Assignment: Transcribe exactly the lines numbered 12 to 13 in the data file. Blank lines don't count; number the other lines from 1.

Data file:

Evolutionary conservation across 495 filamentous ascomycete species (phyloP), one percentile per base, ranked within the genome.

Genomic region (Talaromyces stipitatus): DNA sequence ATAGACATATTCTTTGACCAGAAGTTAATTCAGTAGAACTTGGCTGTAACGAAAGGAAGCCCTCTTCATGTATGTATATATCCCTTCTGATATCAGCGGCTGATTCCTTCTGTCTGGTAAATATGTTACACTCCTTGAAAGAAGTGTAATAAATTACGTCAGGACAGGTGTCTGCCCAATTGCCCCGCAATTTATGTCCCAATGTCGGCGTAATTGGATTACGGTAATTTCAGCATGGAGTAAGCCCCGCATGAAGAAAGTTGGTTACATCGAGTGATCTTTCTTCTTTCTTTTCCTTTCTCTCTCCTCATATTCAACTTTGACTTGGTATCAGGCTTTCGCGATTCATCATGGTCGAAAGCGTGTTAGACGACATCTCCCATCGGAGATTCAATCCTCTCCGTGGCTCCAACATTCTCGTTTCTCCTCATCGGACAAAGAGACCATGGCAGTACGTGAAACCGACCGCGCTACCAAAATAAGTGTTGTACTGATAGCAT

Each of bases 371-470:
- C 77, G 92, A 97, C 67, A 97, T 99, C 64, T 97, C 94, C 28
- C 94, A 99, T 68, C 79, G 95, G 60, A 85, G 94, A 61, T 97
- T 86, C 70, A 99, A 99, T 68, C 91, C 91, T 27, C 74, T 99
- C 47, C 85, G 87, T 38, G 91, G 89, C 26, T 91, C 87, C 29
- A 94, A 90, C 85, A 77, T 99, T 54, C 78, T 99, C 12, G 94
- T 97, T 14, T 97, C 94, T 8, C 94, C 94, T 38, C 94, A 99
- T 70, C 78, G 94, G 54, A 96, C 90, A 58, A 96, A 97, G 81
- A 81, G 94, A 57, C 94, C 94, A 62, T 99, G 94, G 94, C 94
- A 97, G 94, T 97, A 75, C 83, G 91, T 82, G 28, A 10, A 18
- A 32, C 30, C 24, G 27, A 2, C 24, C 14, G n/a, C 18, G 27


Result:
- A 97, G 94, T 97, A 75, C 83, G 91, T 82, G 28, A 10, A 18
- A 32, C 30, C 24, G 27, A 2, C 24, C 14, G n/a, C 18, G 27